Much of the worst damage from Superstorm Sandy happened in New York's less touristy outer boroughs.
Some neighborhoods have been changed forever by the storm. Staten Island saw half of the city's fatalities. On Friday, residents sorted through waterlogged belongings and tried to figure out next steps.
Rosemarie Caruso lives a block from the water on the eastern shore of Staten Island. She says there have been hurricanes before and all they brought was a little flooding. She figured she could ride out Sandy.
Originally published on Fri November 2, 2012 3:46 pm
NPR's Zoe Chace made her way to Coney Island in Brooklyn this afternoon. There she found residents making line at a FEMA processing center.
Zoe spoke to DeQuan Franklin and Roberta Johnson, who wanted to apply for emergency relief. They said in all their time living in New York they've never seen anything like this. Franklin says he's had to walk 20 minutes to find an open store. He said she had to walk almost 70 blocks to find a laundromat.
"The neighborhood doesn't look nothing like it did a few days ago," DeQuan said.
Originally published on Sat November 3, 2012 3:47 am
The Playboy bunny is coming to India — even though the magazine is still banned.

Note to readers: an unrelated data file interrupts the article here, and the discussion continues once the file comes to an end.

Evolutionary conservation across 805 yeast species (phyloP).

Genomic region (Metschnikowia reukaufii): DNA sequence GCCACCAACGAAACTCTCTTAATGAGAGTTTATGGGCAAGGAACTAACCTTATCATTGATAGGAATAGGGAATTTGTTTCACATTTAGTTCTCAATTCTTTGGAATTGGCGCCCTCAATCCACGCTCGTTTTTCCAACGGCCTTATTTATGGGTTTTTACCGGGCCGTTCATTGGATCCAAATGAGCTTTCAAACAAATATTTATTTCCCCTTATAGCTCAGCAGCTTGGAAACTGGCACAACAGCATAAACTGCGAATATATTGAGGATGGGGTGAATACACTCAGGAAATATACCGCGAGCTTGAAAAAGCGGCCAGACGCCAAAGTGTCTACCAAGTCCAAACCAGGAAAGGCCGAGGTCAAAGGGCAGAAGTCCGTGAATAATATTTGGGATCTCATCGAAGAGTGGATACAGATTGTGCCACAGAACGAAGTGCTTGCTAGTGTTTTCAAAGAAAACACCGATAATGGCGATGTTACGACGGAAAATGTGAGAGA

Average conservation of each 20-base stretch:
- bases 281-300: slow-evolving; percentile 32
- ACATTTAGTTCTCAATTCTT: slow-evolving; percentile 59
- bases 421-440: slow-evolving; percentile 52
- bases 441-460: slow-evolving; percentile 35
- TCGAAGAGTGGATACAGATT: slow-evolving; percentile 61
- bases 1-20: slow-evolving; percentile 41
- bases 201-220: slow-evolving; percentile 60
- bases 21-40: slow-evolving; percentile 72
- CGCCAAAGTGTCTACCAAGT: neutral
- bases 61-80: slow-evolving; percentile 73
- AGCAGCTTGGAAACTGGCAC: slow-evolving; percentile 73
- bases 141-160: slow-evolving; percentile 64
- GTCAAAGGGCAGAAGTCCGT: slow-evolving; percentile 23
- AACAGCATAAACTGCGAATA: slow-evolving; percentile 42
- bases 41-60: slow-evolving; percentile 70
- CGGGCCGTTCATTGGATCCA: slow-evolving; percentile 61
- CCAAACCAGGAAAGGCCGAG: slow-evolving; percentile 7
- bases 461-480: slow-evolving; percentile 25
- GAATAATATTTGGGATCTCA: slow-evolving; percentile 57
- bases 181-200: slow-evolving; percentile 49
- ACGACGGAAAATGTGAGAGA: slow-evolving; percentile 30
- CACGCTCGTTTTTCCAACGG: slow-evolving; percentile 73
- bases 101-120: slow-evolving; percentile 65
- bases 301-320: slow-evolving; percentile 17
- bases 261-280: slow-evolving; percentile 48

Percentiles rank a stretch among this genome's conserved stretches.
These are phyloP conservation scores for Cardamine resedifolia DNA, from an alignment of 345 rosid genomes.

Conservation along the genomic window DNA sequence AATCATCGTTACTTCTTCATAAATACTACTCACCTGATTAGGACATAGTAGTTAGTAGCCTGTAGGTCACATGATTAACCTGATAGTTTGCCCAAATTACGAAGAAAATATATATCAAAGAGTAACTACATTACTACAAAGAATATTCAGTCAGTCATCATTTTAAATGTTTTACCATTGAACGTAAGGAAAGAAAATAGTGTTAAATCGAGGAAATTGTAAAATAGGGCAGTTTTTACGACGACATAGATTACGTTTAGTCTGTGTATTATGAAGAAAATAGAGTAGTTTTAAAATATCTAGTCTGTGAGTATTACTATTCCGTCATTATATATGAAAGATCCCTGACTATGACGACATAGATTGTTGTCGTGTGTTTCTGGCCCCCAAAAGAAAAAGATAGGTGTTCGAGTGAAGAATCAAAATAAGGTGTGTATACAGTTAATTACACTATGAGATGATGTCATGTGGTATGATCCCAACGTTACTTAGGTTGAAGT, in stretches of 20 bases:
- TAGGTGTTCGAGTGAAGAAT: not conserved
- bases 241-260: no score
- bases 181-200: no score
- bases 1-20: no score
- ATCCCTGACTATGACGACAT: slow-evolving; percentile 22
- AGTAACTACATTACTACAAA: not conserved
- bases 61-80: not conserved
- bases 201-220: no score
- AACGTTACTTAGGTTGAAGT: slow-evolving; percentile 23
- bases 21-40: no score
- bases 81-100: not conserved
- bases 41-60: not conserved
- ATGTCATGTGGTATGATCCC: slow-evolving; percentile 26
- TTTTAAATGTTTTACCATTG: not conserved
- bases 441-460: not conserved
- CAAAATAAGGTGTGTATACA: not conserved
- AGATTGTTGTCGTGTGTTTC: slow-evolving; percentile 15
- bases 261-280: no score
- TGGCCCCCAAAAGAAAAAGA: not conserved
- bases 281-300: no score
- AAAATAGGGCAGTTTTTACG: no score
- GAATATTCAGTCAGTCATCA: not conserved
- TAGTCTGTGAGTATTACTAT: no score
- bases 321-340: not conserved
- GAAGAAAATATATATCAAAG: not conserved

India, like many other conservative countries, has not permitted Playboy to appear on newsstands. But the brand still plans to come to India in a big way.
Over the next 10 years, around 120 Playboy venues are expected to open across India, including bars, clubs, fashion cafes and stores. The first Playboy club will open next month in the holiday destination of Goa.
Each month, the Labor Department issues an employment report. On Friday, that report showed job creation rose in October — and it revealed something more.
With its latest unemployment assessment, the government in effect took a BEFORE snapshot of the U.S. economy. It collected all of the data before Superstorm Sandy slammed into the East Coast and before the election outcome could be known. Each of those two events has the potential to change the AFTER outlook.
NPR's Backseat Book Club is back! And we begin this round of reading adventures with a cherished classic: Black Beauty by Anna Sewell. Generations of children and adults have loved this book. With vivid detail and simple, yet lyrical prose, Black Beauty describes both the cruelty and kindness that an ebony-colored horse experiences through his lifetime — from the open pastures in the English countryside to the cobblestone grit of 19th-century England.
In the U.S., Thanksgiving marks the unofficial start of the race to Christmas (unless you happen to decorate department stores, then it starts in October). But in Denmark, the Christmas race starts tonight.